In advertising we tend to over think things.

In our rush to prove how clever we are, we overlook the obvious.

Because our university and art school training has taught us that the difficult, the hidden solution must have more value.

But sometimes you can be too clever.

Sometimes you can think yourself out of a good solution, and into a bad one.

Sometimes you should know when to leave things alone.

For instance, in the days before mobile phones, a famous ad-agency CEO, Managing Director, and Planning Director were going to a client presentation in a limo.

With them was a young Account Exec and Account Manager.

They were travelling up the motorway when the CEO turned to the MD.

He said, “Why are five of us going to this meeting? That seems rather excessive?”

The MD said, “Yes, it does.”

The CEO thought about it, and said, “I can understand the three most important people going, but surely five is overkill.”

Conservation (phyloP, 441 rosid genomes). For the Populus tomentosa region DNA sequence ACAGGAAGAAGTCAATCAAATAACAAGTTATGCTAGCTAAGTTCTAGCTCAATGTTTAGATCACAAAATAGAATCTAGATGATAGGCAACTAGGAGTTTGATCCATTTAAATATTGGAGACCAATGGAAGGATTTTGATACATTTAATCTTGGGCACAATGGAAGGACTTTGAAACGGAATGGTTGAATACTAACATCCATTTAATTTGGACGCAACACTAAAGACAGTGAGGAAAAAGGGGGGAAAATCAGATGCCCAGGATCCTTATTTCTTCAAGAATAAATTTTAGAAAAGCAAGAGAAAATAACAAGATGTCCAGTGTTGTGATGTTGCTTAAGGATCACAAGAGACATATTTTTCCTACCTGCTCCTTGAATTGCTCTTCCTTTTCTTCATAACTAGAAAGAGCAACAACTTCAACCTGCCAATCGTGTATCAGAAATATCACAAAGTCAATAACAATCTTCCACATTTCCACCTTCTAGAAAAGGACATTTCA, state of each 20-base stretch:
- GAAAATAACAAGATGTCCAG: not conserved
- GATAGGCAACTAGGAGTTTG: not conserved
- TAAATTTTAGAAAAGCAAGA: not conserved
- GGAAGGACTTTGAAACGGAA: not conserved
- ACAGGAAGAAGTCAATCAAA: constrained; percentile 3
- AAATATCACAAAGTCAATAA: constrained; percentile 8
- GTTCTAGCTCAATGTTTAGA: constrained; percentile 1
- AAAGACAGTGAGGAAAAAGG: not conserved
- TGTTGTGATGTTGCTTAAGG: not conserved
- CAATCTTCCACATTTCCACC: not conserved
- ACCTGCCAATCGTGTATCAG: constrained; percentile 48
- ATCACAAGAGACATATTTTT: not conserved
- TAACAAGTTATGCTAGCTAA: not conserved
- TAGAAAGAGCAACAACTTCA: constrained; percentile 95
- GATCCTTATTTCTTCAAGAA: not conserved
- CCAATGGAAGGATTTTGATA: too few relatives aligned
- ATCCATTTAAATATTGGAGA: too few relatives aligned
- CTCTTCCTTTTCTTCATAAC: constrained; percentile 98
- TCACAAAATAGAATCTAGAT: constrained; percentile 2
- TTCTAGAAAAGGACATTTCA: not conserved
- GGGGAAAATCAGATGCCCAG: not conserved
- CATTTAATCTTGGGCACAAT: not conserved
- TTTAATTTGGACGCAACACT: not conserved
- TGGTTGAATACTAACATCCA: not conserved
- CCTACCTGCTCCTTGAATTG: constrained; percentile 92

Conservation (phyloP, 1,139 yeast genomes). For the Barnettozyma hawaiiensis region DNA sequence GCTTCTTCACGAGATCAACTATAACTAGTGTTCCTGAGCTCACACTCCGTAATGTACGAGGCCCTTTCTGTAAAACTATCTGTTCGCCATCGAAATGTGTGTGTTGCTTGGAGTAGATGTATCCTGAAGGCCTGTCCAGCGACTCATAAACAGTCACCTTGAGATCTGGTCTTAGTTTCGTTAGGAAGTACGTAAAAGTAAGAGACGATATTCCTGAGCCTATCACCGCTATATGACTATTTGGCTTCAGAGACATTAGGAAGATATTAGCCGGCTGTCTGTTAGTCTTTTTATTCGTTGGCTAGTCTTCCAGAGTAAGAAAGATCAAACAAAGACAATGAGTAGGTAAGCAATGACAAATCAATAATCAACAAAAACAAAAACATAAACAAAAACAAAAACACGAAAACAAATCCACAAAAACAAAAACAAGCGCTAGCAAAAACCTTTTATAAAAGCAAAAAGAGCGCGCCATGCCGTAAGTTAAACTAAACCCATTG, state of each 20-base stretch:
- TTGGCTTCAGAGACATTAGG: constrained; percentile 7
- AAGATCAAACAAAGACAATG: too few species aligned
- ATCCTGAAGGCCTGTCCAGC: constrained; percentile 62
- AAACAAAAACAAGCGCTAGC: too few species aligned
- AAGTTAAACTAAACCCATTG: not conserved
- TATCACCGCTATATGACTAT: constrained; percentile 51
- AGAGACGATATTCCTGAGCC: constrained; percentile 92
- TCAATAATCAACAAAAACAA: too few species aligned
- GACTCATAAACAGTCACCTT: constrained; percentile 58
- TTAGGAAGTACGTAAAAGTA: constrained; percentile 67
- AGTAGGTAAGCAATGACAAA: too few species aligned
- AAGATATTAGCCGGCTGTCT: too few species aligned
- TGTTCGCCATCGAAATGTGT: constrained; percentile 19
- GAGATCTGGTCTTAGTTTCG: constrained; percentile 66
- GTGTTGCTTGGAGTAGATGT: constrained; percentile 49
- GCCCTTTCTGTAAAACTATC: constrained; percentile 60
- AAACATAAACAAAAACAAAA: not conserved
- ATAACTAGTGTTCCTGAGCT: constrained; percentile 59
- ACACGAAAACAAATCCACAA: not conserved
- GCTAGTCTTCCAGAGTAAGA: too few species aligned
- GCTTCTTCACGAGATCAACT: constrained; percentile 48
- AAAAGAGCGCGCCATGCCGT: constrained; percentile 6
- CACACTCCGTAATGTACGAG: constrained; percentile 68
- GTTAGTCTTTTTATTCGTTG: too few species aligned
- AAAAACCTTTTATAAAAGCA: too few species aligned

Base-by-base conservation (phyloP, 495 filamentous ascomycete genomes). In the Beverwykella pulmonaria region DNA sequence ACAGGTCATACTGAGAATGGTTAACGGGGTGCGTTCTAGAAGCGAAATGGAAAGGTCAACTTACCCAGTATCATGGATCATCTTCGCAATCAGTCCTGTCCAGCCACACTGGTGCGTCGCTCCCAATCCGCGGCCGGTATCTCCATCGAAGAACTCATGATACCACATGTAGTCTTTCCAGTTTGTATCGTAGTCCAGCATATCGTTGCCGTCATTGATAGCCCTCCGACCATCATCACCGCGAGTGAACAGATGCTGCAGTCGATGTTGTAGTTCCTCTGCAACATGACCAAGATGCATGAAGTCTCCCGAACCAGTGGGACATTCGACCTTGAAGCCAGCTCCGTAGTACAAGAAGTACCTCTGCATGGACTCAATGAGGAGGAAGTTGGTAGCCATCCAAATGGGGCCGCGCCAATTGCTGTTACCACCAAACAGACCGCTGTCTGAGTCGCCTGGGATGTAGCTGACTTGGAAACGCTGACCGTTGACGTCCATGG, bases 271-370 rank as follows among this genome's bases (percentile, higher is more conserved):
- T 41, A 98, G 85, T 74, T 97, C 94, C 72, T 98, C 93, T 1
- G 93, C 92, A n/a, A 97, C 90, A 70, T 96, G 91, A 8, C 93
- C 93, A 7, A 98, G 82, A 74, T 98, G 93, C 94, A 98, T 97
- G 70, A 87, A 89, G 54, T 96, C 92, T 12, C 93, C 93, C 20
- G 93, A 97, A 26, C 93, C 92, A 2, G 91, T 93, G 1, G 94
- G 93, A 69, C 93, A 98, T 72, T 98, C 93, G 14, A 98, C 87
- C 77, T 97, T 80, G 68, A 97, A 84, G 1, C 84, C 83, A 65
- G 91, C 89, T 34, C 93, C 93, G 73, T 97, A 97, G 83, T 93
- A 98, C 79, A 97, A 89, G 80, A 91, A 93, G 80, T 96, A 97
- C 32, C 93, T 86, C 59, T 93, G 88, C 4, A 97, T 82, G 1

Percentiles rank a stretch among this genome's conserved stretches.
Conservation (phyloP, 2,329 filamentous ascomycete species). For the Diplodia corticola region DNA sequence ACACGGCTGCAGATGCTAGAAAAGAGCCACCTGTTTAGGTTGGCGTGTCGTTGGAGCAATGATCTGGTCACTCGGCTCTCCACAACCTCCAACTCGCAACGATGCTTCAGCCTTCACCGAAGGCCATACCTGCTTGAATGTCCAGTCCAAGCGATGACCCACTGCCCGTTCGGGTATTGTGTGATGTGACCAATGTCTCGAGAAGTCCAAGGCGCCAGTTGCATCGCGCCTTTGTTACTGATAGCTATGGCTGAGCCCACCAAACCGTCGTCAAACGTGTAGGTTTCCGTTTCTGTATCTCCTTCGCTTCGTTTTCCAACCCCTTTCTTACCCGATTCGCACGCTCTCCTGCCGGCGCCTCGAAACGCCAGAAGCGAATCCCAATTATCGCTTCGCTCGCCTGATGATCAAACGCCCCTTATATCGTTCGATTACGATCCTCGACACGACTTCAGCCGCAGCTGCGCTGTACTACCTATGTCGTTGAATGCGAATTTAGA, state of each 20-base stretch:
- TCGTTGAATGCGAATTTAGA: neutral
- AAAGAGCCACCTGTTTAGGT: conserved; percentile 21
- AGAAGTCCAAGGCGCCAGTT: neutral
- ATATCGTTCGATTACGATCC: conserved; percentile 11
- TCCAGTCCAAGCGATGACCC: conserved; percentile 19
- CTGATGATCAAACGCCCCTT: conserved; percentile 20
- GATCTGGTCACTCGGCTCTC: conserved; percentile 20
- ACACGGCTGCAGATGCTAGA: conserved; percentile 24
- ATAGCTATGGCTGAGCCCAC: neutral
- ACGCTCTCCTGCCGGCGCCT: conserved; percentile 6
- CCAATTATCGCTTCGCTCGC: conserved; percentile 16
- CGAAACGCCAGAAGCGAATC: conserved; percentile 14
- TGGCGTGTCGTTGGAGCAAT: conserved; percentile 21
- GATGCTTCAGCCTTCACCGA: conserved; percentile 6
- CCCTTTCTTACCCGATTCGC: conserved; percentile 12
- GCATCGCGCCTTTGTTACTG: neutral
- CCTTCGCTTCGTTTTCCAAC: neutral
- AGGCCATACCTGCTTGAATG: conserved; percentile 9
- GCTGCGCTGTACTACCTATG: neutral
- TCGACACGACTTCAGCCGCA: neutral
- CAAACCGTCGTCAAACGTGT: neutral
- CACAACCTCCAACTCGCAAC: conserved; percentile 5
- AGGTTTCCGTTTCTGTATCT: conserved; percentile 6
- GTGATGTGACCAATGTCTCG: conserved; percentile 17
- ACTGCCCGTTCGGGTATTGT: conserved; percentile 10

The MD said, “Yes, I think you’re right.”

The CEO thought about it some more, and said, “I think it sends the wrong signals to the client.”

Finally they came to a decision.

The CEO said, “Look, let’s just pull over here and let these two young chaps out. They can make their own way back to the agency.”

So they did.

They pulled off onto a slip road, let the two young account men out, and carried on up the motorway.

About 15 minutes later the driver said, “Where exactly are we going gents?”

The CEO said to the MD, “Tell the driver where we’re going.”

The MD said, “I’m not exactly sure.”

 Then the CEO said to the Planning Director, “Where are we going?”

The Planning Director said, “I don’t know.”


The people who did know were back up the motorway, thumbing their way home.